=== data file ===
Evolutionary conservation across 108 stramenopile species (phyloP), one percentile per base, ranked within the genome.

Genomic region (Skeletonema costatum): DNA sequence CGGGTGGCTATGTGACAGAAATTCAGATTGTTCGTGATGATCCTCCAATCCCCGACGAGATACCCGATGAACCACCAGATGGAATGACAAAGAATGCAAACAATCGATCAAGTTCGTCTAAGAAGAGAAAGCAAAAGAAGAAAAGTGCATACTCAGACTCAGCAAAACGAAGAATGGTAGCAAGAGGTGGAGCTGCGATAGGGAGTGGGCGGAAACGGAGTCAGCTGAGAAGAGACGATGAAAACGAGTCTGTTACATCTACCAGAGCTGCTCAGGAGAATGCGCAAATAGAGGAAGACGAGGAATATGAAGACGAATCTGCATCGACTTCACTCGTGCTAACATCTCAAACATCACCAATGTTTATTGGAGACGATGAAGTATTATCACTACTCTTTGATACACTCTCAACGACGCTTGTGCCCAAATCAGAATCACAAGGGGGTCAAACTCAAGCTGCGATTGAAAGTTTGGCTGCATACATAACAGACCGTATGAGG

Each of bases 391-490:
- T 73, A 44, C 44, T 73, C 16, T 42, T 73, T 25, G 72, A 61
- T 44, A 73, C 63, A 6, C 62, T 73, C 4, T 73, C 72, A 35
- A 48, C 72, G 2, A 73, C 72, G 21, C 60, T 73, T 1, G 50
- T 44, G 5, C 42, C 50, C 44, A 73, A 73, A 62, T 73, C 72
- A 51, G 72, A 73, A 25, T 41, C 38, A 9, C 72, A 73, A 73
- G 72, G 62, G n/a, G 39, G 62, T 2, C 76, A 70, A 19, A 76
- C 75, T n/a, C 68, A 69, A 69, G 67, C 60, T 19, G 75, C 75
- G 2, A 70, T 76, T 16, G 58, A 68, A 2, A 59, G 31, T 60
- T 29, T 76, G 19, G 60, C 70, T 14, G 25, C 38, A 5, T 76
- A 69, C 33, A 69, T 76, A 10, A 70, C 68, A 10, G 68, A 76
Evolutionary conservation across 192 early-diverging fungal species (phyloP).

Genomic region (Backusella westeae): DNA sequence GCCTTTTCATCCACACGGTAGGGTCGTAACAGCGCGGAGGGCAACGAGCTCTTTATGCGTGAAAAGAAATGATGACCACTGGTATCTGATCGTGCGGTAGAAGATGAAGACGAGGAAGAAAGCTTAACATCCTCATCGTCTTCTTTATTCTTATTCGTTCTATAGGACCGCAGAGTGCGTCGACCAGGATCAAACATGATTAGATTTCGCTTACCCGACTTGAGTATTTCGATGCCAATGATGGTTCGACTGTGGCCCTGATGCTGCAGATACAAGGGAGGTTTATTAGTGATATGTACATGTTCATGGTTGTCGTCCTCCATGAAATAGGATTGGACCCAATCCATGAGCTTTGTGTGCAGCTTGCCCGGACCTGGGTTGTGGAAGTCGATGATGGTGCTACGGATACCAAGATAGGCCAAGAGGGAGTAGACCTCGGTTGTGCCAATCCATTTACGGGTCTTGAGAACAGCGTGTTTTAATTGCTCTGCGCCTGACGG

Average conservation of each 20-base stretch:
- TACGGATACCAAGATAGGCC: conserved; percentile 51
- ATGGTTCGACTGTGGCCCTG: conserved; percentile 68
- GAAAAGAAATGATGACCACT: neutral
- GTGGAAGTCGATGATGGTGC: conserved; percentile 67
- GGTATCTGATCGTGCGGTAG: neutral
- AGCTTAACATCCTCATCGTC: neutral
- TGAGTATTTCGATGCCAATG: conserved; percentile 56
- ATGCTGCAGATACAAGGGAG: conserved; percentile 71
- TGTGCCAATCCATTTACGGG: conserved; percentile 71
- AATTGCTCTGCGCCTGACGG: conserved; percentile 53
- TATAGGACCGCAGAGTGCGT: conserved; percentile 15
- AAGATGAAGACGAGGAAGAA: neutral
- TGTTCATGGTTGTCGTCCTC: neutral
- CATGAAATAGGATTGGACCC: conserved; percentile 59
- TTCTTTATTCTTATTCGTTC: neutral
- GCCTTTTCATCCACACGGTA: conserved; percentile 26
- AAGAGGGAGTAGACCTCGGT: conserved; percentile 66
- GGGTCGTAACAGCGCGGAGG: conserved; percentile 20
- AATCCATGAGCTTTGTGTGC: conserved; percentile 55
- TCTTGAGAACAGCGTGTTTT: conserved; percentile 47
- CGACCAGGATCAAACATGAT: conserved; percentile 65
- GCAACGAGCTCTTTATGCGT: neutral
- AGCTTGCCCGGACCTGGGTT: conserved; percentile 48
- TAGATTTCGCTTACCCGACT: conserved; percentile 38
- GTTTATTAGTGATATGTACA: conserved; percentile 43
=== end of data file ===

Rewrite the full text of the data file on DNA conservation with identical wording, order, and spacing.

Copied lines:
Evolutionary conservation across 108 stramenopile species (phyloP), one percentile per base, ranked within the genome.

Genomic region (Skeletonema costatum): DNA sequence CGGGTGGCTATGTGACAGAAATTCAGATTGTTCGTGATGATCCTCCAATCCCCGACGAGATACCCGATGAACCACCAGATGGAATGACAAAGAATGCAAACAATCGATCAAGTTCGTCTAAGAAGAGAAAGCAAAAGAAGAAAAGTGCATACTCAGACTCAGCAAAACGAAGAATGGTAGCAAGAGGTGGAGCTGCGATAGGGAGTGGGCGGAAACGGAGTCAGCTGAGAAGAGACGATGAAAACGAGTCTGTTACATCTACCAGAGCTGCTCAGGAGAATGCGCAAATAGAGGAAGACGAGGAATATGAAGACGAATCTGCATCGACTTCACTCGTGCTAACATCTCAAACATCACCAATGTTTATTGGAGACGATGAAGTATTATCACTACTCTTTGATACACTCTCAACGACGCTTGTGCCCAAATCAGAATCACAAGGGGGTCAAACTCAAGCTGCGATTGAAAGTTTGGCTGCATACATAACAGACCGTATGAGG

Each of bases 391-490:
- T 73, A 44, C 44, T 73, C 16, T 42, T 73, T 25, G 72, A 61
- T 44, A 73, C 63, A 6, C 62, T 73, C 4, T 73, C 72, A 35
- A 48, C 72, G 2, A 73, C 72, G 21, C 60, T 73, T 1, G 50
- T 44, G 5, C 42, C 50, C 44, A 73, A 73, A 62, T 73, C 72
- A 51, G 72, A 73, A 25, T 41, C 38, A 9, C 72, A 73, A 73
- G 72, G 62, G n/a, G 39, G 62, T 2, C 76, A 70, A 19, A 76
- C 75, T n/a, C 68, A 69, A 69, G 67, C 60, T 19, G 75, C 75
- G 2, A 70, T 76, T 16, G 58, A 68, A 2, A 59, G 31, T 60
- T 29, T 76, G 19, G 60, C 70, T 14, G 25, C 38, A 5, T 76
- A 69, C 33, A 69, T 76, A 10, A 70, C 68, A 10, G 68, A 76
Evolutionary conservation across 192 early-diverging fungal species (phyloP).

Genomic region (Backusella westeae): DNA sequence GCCTTTTCATCCACACGGTAGGGTCGTAACAGCGCGGAGGGCAACGAGCTCTTTATGCGTGAAAAGAAATGATGACCACTGGTATCTGATCGTGCGGTAGAAGATGAAGACGAGGAAGAAAGCTTAACATCCTCATCGTCTTCTTTATTCTTATTCGTTCTATAGGACCGCAGAGTGCGTCGACCAGGATCAAACATGATTAGATTTCGCTTACCCGACTTGAGTATTTCGATGCCAATGATGGTTCGACTGTGGCCCTGATGCTGCAGATACAAGGGAGGTTTATTAGTGATATGTACATGTTCATGGTTGTCGTCCTCCATGAAATAGGATTGGACCCAATCCATGAGCTTTGTGTGCAGCTTGCCCGGACCTGGGTTGTGGAAGTCGATGATGGTGCTACGGATACCAAGATAGGCCAAGAGGGAGTAGACCTCGGTTGTGCCAATCCATTTACGGGTCTTGAGAACAGCGTGTTTTAATTGCTCTGCGCCTGACGG

Average conservation of each 20-base stretch:
- TACGGATACCAAGATAGGCC: conserved; percentile 51
- ATGGTTCGACTGTGGCCCTG: conserved; percentile 68
- GAAAAGAAATGATGACCACT: neutral
- GTGGAAGTCGATGATGGTGC: conserved; percentile 67
- GGTATCTGATCGTGCGGTAG: neutral
- AGCTTAACATCCTCATCGTC: neutral
- TGAGTATTTCGATGCCAATG: conserved; percentile 56
- ATGCTGCAGATACAAGGGAG: conserved; percentile 71
- TGTGCCAATCCATTTACGGG: conserved; percentile 71
- AATTGCTCTGCGCCTGACGG: conserved; percentile 53
- TATAGGACCGCAGAGTGCGT: conserved; percentile 15
- AAGATGAAGACGAGGAAGAA: neutral
- TGTTCATGGTTGTCGTCCTC: neutral
- CATGAAATAGGATTGGACCC: conserved; percentile 59
- TTCTTTATTCTTATTCGTTC: neutral
- GCCTTTTCATCCACACGGTA: conserved; percentile 26
- AAGAGGGAGTAGACCTCGGT: conserved; percentile 66
- GGGTCGTAACAGCGCGGAGG: conserved; percentile 20
- AATCCATGAGCTTTGTGTGC: conserved; percentile 55
- TCTTGAGAACAGCGTGTTTT: conserved; percentile 47
- CGACCAGGATCAAACATGAT: conserved; percentile 65
- GCAACGAGCTCTTTATGCGT: neutral
- AGCTTGCCCGGACCTGGGTT: conserved; percentile 48
- TAGATTTCGCTTACCCGACT: conserved; percentile 38
- GTTTATTAGTGATATGTACA: conserved; percentile 43